Thursday, April 3, 2008

Stakeholder Participation Is Crucial

In a perfect world, everybody with a stake in the outcome of litigation should be physically present at a mediation session. This is particularly true of those who will make the decision whether to settle or not. In civil litigation, this usually means the plaintiff on the one side, and the insurance company’s claims representative on the other. Let’s face it, litigation is more likely to settle before trial when all participants have prepared at the same time, and deal with each other at the same time and the same place.

Sometimes, however, there are pressures, usually economic, that make it difficult to achieve perfection, particularly in the garden-variety auto accident case, where injuries are moderate, liability is fairly cut and dried, and the claims rep’s office is 1,500 miles away in Jefferson Parish, Louisiana.

If you represent a party in such a situation, it is crucial to maintain as much of a communications link as possible between the absent stakeholder/decision maker and the mediator, parties and attorneys on the scene. Since instant decisions must often be made, it is important that all participants be instantly available.

The usual procedure is to have the absent party/ies "available by speaker phone." This can help, but, human nature being what it is, the people who are only peripherally involved invariably are not as focused on the mediation as are those who are physically present. They do not have the same "feel" for the situation. To paraphrase Kenny Rogers: How can they know what the cards are, if they can’t see how the other people hold their eyes? Moreover, sitting at a desk far removed from the action, other work usually intrudes, and events on the other side of the country are sometimes regarded as a distraction or a side show.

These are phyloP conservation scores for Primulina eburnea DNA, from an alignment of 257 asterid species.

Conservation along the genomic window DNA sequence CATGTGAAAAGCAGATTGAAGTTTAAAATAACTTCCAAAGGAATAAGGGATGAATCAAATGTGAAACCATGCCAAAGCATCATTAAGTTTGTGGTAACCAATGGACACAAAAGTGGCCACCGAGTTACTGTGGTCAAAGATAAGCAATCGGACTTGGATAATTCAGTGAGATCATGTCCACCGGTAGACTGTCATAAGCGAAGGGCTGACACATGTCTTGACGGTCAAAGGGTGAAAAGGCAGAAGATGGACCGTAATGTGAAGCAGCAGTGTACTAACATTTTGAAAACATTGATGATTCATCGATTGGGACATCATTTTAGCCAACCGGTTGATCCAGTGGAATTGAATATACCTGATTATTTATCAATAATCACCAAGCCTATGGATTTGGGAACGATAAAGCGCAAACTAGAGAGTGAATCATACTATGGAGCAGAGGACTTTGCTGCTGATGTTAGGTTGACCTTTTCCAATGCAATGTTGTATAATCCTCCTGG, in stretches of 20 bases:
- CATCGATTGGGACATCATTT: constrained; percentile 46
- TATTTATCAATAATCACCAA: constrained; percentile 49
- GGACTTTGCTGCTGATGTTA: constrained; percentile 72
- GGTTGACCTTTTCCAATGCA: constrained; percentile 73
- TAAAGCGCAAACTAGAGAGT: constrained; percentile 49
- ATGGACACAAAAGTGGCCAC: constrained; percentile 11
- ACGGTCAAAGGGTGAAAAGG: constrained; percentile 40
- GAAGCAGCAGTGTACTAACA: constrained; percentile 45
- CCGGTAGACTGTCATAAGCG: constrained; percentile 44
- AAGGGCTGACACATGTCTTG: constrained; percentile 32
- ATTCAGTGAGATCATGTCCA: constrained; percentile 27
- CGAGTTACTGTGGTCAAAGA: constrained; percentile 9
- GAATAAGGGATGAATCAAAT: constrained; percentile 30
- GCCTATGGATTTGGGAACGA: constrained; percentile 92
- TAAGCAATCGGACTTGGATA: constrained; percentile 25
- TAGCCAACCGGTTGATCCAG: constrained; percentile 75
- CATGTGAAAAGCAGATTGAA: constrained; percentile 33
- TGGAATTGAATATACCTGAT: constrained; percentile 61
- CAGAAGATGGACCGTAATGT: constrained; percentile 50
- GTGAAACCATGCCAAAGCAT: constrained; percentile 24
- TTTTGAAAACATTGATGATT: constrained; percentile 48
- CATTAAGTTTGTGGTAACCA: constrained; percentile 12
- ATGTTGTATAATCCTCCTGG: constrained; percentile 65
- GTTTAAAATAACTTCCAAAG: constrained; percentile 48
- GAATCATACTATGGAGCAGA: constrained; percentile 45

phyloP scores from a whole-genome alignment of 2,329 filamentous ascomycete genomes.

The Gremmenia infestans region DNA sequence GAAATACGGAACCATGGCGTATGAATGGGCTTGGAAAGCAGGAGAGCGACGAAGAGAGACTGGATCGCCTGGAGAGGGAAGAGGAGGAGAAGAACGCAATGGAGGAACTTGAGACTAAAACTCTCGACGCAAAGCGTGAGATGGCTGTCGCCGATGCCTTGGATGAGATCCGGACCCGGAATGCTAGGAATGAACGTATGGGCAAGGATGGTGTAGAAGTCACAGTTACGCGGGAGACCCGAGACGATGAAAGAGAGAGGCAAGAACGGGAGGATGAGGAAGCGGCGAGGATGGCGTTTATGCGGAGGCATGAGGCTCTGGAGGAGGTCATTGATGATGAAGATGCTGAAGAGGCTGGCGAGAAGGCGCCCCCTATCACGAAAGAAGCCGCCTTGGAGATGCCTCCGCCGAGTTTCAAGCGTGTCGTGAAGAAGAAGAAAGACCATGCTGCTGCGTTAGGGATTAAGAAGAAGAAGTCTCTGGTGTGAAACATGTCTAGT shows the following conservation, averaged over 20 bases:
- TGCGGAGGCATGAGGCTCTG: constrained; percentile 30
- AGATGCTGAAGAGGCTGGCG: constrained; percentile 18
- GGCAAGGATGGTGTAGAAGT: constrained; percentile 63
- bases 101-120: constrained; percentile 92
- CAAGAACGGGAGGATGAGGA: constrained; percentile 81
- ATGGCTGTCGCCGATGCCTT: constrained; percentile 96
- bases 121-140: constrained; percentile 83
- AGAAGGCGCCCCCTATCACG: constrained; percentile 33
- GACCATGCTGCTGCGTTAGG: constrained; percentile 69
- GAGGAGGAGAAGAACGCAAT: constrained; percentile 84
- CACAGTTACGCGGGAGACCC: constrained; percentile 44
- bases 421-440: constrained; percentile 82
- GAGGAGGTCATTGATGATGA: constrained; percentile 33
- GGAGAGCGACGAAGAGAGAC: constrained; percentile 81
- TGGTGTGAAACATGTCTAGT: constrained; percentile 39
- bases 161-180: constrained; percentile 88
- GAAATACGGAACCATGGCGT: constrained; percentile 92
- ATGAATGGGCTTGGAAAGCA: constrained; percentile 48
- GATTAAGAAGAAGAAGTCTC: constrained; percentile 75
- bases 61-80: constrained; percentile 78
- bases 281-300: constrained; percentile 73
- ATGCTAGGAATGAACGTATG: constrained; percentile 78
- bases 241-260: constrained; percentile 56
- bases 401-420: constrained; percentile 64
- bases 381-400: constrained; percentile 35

If one or more participants cannot be physically present, all efforts must be made to make sure those not present are, nonetheless, as involved as possible. There should be frequent communication between the participants at the mediation and the participants who are not. One hint: Don’t rely on land lines alone. For example, it is too much to expect a busy claims rep on the west coast to go to lunch at the same time as the "live" participants when the mediation itself is on the east coast; there is a three-hour time difference. A party’s representatives, when split in that fashion, should exchange cell phone numbers in advance of the mediation session, so that there will be no delays when decisions are necessary.

No comments: